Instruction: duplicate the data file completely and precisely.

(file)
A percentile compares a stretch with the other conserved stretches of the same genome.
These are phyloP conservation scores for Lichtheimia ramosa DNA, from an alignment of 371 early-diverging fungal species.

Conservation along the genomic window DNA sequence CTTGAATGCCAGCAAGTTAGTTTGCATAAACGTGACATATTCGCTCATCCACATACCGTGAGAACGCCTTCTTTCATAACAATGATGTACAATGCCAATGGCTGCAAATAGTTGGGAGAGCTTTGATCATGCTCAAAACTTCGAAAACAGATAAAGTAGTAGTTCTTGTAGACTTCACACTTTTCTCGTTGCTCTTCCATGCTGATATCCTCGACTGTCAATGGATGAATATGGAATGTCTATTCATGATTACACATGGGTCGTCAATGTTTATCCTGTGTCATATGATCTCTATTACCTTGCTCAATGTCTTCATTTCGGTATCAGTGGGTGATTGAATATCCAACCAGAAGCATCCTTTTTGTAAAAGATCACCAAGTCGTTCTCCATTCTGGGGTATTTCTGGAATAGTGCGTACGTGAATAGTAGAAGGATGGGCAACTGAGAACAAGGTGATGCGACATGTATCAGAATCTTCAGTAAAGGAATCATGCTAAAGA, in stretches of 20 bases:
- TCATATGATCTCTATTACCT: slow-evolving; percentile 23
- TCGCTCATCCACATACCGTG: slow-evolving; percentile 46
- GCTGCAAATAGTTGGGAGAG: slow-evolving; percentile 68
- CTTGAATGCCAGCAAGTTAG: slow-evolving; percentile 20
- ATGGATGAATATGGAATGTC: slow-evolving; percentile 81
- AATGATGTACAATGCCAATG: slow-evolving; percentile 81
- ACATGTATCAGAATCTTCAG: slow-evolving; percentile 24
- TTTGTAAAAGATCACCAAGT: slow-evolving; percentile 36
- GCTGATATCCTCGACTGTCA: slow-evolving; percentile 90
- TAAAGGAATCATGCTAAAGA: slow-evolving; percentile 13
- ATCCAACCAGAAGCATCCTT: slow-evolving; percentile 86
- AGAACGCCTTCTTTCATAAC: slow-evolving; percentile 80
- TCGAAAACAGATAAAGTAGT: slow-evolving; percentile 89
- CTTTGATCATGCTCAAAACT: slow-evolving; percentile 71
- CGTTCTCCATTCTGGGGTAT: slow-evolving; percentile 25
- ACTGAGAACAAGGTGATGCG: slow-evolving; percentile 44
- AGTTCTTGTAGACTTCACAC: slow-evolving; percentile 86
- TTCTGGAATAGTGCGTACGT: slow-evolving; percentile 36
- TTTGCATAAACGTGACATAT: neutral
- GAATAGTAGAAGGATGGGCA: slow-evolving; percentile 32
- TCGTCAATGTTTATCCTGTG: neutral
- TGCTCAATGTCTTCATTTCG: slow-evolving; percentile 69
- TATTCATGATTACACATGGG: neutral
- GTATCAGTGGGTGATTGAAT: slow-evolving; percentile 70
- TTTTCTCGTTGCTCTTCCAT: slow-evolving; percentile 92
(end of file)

A percentile compares a stretch with the other conserved stretches of the same genome.
These are phyloP conservation scores for Lichtheimia ramosa DNA, from an alignment of 371 early-diverging fungal species.

Conservation along the genomic window DNA sequence CTTGAATGCCAGCAAGTTAGTTTGCATAAACGTGACATATTCGCTCATCCACATACCGTGAGAACGCCTTCTTTCATAACAATGATGTACAATGCCAATGGCTGCAAATAGTTGGGAGAGCTTTGATCATGCTCAAAACTTCGAAAACAGATAAAGTAGTAGTTCTTGTAGACTTCACACTTTTCTCGTTGCTCTTCCATGCTGATATCCTCGACTGTCAATGGATGAATATGGAATGTCTATTCATGATTACACATGGGTCGTCAATGTTTATCCTGTGTCATATGATCTCTATTACCTTGCTCAATGTCTTCATTTCGGTATCAGTGGGTGATTGAATATCCAACCAGAAGCATCCTTTTTGTAAAAGATCACCAAGTCGTTCTCCATTCTGGGGTATTTCTGGAATAGTGCGTACGTGAATAGTAGAAGGATGGGCAACTGAGAACAAGGTGATGCGACATGTATCAGAATCTTCAGTAAAGGAATCATGCTAAAGA, in stretches of 20 bases:
- TCATATGATCTCTATTACCT: slow-evolving; percentile 23
- TCGCTCATCCACATACCGTG: slow-evolving; percentile 46
- GCTGCAAATAGTTGGGAGAG: slow-evolving; percentile 68
- CTTGAATGCCAGCAAGTTAG: slow-evolving; percentile 20
- ATGGATGAATATGGAATGTC: slow-evolving; percentile 81
- AATGATGTACAATGCCAATG: slow-evolving; percentile 81
- ACATGTATCAGAATCTTCAG: slow-evolving; percentile 24
- TTTGTAAAAGATCACCAAGT: slow-evolving; percentile 36
- GCTGATATCCTCGACTGTCA: slow-evolving; percentile 90
- TAAAGGAATCATGCTAAAGA: slow-evolving; percentile 13
- ATCCAACCAGAAGCATCCTT: slow-evolving; percentile 86
- AGAACGCCTTCTTTCATAAC: slow-evolving; percentile 80
- TCGAAAACAGATAAAGTAGT: slow-evolving; percentile 89
- CTTTGATCATGCTCAAAACT: slow-evolving; percentile 71
- CGTTCTCCATTCTGGGGTAT: slow-evolving; percentile 25
- ACTGAGAACAAGGTGATGCG: slow-evolving; percentile 44
- AGTTCTTGTAGACTTCACAC: slow-evolving; percentile 86
- TTCTGGAATAGTGCGTACGT: slow-evolving; percentile 36
- TTTGCATAAACGTGACATAT: neutral
- GAATAGTAGAAGGATGGGCA: slow-evolving; percentile 32
- TCGTCAATGTTTATCCTGTG: neutral
- TGCTCAATGTCTTCATTTCG: slow-evolving; percentile 69
- TATTCATGATTACACATGGG: neutral
- GTATCAGTGGGTGATTGAAT: slow-evolving; percentile 70
- TTTTCTCGTTGCTCTTCCAT: slow-evolving; percentile 92